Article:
## Location B -0.983673 0.291490 -3.37464 0.0010922
##
## Residual standard error: 0.620883 on 90 degrees of freedom
## Multiple R-squared: 0.170613, Adjusted R-squared: 0.133752
## F-statistic: 4.62848 on 4 and 90 DF, p-value: 0.00191632
```

If creatine were helping with allergies, one would expect the effect to be at least monotonic, whatever the details of the dose-response curve; but instead we see that 1 pill of creatine correlates with *increases* in allergies and 2 pills with decrease! So my best guess is that this is spurious too like the Location estimate.

## Improvements

If one were trying to run such an experiment, there seem like some ways to improve on this:

fix the blinding somehow; perhaps add some strong-tasting ingredient to the capsules?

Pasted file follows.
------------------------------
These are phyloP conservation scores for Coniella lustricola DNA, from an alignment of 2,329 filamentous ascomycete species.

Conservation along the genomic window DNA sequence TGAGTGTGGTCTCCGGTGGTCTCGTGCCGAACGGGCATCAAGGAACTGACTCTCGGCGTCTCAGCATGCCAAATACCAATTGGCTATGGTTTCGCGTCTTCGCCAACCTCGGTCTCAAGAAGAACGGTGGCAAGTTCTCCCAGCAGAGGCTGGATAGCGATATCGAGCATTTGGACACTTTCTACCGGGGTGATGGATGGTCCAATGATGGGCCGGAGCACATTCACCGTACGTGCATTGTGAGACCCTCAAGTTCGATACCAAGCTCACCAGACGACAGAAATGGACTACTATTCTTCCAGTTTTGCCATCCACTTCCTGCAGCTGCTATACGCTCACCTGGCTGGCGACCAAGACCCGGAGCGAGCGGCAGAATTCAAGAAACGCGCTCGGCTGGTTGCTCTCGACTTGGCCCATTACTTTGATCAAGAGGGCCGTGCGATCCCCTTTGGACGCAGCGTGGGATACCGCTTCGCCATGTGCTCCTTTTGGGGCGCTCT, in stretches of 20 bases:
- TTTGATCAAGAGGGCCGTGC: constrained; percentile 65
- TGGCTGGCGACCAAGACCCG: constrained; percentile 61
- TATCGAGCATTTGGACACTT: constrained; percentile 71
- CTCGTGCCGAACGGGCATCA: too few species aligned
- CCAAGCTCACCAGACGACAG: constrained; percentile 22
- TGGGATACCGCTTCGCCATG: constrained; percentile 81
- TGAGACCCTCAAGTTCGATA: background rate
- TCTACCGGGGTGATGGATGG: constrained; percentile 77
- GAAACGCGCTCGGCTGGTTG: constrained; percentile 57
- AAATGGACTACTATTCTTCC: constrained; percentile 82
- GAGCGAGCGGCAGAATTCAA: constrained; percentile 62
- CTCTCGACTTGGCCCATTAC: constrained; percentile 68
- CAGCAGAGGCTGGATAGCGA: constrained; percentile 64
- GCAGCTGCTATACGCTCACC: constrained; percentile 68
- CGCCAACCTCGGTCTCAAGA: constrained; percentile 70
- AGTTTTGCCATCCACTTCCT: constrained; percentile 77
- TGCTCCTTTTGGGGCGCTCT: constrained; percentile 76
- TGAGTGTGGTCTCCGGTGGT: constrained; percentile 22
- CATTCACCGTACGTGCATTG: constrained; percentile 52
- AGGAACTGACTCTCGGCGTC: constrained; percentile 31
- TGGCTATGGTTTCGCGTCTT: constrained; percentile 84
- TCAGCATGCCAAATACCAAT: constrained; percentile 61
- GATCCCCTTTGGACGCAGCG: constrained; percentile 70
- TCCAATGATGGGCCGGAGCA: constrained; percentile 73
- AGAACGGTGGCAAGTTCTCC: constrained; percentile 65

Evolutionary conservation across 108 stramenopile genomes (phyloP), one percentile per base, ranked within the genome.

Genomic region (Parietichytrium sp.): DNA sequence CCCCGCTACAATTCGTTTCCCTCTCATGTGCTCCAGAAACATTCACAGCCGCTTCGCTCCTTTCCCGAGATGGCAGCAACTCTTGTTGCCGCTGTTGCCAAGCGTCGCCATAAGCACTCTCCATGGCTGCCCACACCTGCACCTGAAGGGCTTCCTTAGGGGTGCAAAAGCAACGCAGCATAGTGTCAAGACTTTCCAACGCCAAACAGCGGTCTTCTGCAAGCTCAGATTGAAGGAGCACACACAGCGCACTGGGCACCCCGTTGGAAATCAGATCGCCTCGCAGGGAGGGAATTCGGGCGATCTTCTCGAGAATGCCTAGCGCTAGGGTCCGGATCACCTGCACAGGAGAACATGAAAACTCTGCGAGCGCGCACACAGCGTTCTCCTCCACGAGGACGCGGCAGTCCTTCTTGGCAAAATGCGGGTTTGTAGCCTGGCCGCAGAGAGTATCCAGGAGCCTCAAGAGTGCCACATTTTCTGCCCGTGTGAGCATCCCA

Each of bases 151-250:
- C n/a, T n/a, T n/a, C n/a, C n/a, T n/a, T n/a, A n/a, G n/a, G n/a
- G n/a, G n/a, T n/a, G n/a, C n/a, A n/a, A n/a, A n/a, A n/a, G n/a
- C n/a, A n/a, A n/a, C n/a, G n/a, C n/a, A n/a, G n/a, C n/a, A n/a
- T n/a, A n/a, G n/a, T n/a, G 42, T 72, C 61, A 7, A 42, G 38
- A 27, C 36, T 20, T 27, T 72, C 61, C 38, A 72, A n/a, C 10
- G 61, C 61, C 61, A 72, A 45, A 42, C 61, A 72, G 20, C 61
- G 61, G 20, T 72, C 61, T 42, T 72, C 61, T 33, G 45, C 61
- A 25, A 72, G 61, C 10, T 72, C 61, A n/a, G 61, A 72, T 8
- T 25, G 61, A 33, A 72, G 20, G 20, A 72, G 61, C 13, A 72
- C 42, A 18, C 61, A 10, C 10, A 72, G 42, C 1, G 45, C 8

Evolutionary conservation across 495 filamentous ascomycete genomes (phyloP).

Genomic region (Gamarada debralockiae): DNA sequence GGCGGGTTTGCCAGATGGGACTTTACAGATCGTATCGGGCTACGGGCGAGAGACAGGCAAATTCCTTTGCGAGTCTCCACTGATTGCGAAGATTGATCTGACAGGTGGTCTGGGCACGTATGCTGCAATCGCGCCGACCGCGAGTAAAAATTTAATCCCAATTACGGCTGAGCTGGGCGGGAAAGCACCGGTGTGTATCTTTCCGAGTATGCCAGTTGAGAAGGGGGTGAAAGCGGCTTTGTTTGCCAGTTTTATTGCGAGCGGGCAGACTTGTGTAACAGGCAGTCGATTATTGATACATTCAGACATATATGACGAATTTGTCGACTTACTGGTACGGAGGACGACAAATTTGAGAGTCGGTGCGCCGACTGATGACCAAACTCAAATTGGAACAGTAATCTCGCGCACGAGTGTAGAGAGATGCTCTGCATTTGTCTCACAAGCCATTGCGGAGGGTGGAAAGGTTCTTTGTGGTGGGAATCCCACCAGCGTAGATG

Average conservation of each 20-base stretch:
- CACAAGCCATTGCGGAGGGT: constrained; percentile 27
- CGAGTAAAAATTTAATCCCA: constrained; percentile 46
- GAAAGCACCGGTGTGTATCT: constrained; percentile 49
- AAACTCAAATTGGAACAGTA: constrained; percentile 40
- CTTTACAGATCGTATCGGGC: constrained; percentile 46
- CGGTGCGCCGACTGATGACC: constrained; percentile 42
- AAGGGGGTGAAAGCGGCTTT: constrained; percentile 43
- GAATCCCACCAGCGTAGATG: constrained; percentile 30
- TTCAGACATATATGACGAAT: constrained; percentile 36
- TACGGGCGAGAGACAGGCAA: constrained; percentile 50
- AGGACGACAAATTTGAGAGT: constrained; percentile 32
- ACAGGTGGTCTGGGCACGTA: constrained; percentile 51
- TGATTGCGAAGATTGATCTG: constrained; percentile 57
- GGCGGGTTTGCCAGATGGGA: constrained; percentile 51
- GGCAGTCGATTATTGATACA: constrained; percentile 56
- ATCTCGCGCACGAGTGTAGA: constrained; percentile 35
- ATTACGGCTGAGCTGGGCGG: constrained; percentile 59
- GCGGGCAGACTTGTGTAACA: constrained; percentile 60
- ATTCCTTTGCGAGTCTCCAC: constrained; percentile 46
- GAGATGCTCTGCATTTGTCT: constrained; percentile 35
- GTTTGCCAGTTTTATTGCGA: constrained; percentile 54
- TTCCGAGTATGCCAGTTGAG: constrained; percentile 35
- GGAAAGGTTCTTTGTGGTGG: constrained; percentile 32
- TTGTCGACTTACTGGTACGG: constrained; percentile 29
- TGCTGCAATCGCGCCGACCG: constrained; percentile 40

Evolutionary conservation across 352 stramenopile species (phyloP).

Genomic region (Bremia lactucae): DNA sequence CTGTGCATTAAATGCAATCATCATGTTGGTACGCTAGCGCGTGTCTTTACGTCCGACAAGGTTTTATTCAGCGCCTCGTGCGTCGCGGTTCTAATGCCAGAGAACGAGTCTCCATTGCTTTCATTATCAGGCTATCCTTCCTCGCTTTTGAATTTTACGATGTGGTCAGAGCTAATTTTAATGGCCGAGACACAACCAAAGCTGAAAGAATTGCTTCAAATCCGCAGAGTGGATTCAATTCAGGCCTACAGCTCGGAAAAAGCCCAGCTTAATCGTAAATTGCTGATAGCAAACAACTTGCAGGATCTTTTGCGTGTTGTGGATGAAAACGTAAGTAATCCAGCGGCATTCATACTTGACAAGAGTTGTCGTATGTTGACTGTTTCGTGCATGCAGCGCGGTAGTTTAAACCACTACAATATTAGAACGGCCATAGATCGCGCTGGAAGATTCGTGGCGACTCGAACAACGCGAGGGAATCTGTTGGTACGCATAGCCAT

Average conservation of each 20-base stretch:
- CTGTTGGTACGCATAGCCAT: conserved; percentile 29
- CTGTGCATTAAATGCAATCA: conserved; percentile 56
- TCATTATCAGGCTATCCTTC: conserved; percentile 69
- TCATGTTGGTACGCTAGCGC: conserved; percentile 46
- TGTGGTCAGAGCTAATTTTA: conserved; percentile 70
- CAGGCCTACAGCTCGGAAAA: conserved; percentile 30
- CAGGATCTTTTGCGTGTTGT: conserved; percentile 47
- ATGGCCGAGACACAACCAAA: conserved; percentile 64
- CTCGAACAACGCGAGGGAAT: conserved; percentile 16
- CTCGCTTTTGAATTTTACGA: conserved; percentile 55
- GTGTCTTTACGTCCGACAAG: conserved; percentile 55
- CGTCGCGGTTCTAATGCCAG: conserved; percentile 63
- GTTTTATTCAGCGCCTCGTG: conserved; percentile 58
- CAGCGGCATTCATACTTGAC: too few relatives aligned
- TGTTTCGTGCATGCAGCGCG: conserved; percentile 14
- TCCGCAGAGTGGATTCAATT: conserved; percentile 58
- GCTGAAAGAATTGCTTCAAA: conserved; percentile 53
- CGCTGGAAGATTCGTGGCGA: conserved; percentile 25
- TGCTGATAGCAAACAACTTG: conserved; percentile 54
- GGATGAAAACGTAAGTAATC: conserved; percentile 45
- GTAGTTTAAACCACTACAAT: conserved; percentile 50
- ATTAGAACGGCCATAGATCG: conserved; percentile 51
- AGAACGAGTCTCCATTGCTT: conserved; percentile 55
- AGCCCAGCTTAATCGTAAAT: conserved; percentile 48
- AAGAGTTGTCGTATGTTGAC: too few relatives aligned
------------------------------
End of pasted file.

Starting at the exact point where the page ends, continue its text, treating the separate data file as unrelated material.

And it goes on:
more systematic data; the gap in June/

July hampers any attempt to fit a curve to allergies find some way to predict how bad allergies will be on each day: there must be local weather data on pollen count, or maybe particulate count, or failing that, perhaps some small affordable device for measuring air quality.

Is it affected by other things like humidity or temperature? That would be good to include.

more directly measure allergies: perhaps quantify it somehow like number of sneezes or kleenexes used? Since allergies are related to histamines, perhaps some chemical level could be measured in saliva? Or one could go indirect: bad allergies might interfere with thinking and so a battery of cognitive tests could expose hidden changes.

# Conclusion

Spirulina did not cause a large decrease in allergy symptoms, although this result is weakened by relatively small sample size & apparent temporal/

I would not suggest sceaduwe supplement spirulina unless he has some other reason to use it.